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New Falcon Cup inspires school spirit among athletes

October 17, 2013

In addition to competing against other schools, UW-River Falls varsity sports teams now compete against each other as well.

The Falcon Cup is a new competition made to inspire school spirit among the sports teams on campus.

“I feel that this will help to unite athletics across campus,” said senior track and field athlete Stephanie Walek.

Track and field athlete Anthony Sumnicht cheers on the football team at the Homecoming game with student Matthew Hobbs on Oct. 12.
Track and field athlete Anthony Sumnicht cheers on the football team at the Homecoming game with student Matthew Hobbs on Oct. 12. (Kathy Helgeson/University Communications)

Assistant Director of Athletic Performance Andrew King came up with the idea for the competition. King said that some parts of the challenge are taken from Hamline University, as well as UW-Whitewater, but that UWRF added some of its own parts as well.

“I work with all athletes on campus as an athletic performance coach, and that’s how I came up with the idea for the Falcon Cup.” King said. “Having all athletes support each other is really the big thing.”

All varsity sports teams on campus participate in the competition. There are six categories where teams can earn points: academic achievement, athletic excellence, campus involvement, community service, Falcon pride and Falcon success series.

Some teams, such as football and track and field, have larger teams than golf and tennis, for example. To counter this, teams get points based on a percentage of athletes from the team that shows up to an event, as opposed to a point for each person.

A large focal point of the Cup has been athlete attendance at sporting events.
“It encourages the athletes to support each other and it brings more of a community sense to athletics,” said senior cross country runner Hillary Geipel.

The track and field team attended a tennis match, which was the first time in years the tennis team had fans come to a match, according to track and field athlete Anthony Sumnicht.

“We had over 100 athletes show up to our women’s volleyball game on Friday (Oct. 4) against UW-Oshkosh. It’s great to see. It’s almost a quarter of our athletes there, including those which would be competing on Saturday morning,” King added.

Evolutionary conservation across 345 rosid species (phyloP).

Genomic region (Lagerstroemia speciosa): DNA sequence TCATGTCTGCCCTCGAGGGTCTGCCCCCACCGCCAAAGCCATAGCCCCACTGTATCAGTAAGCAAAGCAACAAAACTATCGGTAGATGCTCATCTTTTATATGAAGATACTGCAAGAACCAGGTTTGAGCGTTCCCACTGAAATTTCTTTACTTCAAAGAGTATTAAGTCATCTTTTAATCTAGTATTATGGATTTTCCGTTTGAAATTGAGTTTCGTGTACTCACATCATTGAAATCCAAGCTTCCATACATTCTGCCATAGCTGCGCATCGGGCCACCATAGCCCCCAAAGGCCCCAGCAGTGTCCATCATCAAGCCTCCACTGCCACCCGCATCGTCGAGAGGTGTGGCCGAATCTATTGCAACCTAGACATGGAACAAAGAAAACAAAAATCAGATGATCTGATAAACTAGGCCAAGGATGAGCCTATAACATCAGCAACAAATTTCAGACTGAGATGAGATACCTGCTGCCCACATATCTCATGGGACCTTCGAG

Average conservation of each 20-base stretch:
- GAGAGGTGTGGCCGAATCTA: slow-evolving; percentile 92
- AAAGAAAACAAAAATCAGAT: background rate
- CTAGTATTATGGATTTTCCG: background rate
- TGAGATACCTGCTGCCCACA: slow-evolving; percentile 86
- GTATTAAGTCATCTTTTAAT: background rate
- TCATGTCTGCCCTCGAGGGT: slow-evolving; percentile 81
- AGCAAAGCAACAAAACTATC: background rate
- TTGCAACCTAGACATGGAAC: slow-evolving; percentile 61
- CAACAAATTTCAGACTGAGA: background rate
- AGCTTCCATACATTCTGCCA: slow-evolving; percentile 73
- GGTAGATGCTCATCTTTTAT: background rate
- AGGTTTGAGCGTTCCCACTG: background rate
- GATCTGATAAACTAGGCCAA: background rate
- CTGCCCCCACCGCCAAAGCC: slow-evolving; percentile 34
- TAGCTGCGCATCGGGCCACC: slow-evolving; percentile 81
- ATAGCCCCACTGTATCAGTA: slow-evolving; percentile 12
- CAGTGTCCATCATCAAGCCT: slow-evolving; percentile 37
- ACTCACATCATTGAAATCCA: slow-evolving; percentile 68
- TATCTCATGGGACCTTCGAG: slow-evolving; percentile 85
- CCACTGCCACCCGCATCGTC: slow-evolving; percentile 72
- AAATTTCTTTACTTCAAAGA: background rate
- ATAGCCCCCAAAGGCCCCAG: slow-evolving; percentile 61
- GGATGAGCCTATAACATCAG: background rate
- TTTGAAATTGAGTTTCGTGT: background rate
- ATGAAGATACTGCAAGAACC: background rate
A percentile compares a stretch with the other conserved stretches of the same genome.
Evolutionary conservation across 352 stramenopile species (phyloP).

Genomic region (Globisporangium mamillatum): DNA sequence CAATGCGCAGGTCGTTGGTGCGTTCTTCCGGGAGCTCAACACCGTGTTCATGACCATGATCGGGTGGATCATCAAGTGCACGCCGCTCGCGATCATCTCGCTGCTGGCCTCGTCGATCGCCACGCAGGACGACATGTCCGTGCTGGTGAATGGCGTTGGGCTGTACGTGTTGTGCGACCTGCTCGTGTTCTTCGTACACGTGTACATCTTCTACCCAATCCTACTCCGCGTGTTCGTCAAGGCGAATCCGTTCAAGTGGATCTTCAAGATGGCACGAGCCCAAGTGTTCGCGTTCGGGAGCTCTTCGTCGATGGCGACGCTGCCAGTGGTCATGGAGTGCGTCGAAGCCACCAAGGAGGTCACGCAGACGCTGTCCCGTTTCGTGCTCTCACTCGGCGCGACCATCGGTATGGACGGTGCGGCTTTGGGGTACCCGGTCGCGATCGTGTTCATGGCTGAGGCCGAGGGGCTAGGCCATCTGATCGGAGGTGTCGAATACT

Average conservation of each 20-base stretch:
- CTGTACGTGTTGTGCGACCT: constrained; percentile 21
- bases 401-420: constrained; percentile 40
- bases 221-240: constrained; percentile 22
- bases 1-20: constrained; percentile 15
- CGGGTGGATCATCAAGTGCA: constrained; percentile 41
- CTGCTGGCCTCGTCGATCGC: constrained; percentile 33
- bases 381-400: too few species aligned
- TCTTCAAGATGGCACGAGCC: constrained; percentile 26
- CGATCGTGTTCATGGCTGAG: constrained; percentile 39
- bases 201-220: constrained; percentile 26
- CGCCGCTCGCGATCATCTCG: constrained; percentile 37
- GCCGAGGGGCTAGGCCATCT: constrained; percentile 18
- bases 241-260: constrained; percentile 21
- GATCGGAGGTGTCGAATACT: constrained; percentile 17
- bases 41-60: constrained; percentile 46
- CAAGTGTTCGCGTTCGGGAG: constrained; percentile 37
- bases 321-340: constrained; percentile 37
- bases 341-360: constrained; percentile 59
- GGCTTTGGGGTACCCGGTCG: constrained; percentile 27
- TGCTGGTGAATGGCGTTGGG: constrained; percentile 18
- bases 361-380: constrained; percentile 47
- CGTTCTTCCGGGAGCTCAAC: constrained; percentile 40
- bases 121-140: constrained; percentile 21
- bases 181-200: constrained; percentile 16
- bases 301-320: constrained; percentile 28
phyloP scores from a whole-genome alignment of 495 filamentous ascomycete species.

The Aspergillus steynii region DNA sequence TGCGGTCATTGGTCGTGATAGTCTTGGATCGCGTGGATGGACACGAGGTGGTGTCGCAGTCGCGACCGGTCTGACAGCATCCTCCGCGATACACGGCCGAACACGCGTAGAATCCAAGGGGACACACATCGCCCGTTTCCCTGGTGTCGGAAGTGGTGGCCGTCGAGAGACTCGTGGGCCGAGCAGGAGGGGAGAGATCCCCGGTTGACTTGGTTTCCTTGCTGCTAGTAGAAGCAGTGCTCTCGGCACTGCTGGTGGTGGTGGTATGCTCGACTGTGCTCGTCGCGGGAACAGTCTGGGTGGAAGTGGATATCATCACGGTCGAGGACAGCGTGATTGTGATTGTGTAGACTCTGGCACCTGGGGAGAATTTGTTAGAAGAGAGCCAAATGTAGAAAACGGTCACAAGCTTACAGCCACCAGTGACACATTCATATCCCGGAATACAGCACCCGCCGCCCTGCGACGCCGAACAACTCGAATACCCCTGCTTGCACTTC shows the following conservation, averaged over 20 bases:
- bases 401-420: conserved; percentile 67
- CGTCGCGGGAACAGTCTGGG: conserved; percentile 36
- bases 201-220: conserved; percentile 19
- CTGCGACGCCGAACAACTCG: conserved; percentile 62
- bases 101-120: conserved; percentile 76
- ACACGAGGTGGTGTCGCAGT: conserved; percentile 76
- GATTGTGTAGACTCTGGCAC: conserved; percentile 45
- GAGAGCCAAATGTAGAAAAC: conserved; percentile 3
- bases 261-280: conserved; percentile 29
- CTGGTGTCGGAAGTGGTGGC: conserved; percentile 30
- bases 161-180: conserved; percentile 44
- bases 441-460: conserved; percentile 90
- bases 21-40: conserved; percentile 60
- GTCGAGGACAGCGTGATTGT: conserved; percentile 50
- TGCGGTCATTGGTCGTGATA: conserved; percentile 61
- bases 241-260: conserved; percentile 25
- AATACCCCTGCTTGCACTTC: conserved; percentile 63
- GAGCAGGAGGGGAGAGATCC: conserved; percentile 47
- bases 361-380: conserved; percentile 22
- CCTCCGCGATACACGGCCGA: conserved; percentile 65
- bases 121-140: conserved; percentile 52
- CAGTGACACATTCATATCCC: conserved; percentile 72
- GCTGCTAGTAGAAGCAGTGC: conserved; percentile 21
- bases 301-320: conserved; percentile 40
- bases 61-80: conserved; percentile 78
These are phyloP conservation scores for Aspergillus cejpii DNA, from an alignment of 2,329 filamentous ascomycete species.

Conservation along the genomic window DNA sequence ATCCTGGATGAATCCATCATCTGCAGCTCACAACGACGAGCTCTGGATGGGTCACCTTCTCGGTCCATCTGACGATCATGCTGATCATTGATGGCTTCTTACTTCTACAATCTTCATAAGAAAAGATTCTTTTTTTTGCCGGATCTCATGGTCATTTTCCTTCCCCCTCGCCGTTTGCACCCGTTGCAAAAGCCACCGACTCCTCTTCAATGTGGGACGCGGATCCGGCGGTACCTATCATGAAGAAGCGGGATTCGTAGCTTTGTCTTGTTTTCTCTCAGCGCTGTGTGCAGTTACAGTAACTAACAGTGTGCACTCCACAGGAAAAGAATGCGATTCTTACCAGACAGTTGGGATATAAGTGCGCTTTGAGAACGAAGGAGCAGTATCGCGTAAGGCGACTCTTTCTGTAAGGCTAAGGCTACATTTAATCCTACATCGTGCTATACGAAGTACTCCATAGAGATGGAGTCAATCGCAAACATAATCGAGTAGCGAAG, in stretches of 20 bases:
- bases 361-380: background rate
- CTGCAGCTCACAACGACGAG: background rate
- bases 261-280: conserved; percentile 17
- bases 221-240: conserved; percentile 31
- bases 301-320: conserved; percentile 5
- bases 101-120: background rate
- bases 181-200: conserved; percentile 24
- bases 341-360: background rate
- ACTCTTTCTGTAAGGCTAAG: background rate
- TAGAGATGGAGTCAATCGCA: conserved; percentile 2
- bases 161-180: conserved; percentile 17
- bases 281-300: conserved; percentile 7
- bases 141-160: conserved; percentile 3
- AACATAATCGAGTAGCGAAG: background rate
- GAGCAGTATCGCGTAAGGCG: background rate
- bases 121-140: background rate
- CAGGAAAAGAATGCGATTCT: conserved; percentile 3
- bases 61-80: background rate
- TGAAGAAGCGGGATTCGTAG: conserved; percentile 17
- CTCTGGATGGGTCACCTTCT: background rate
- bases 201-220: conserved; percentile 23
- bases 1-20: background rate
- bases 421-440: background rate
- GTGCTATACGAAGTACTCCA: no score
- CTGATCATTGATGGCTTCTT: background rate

For some athletes, the Cup means more than just attending another team’s game.

“I think one big thing that has been lacking for a lot of the athletes is the much needed support from other student athletes,” Walek said. “From my perspective, when I see people from another sports team at my track meet watching, it reminds me that I am not just competing for me, but rather to represent the University.”

The Falcon Cup has also helped some student athletes see that their sport is not the only sport worth paying attention to.

“In the past, athletes didn’t really recognize other athletes outside their sports, but we do really have a lot in common. We’re all Div. III student athletes that participate in athletics for the love of the game, whatever that may be, and we are all working to fulfill both our academic and athletic goals,” Geipel said. “The Falcon Cup brings us together.”

“I think it is great for the University to bring all athletes together and encourage everybody to attend sports and do good things in the community,” said sophomore quarterback Ryan Kusilek. “Our teams want to go to all these events to get Falcon Cup points, and we want to be the team that doesn’t just go and sit there, but rather the team that goes and is the loudest and the rowdiest.”

As of Oct. 16, the women’s basketball team has accumulated 112 points, giving them the overall lead. Women’s soccer has 89 points and is in second place.

The final results will be announced at the Falcon Awards at the end of the year. The winning team receives a trophy and bragging rights, according to King.

“We have a lot of pride and we are so thankful for everyone who comes to our games,” said Kusilek.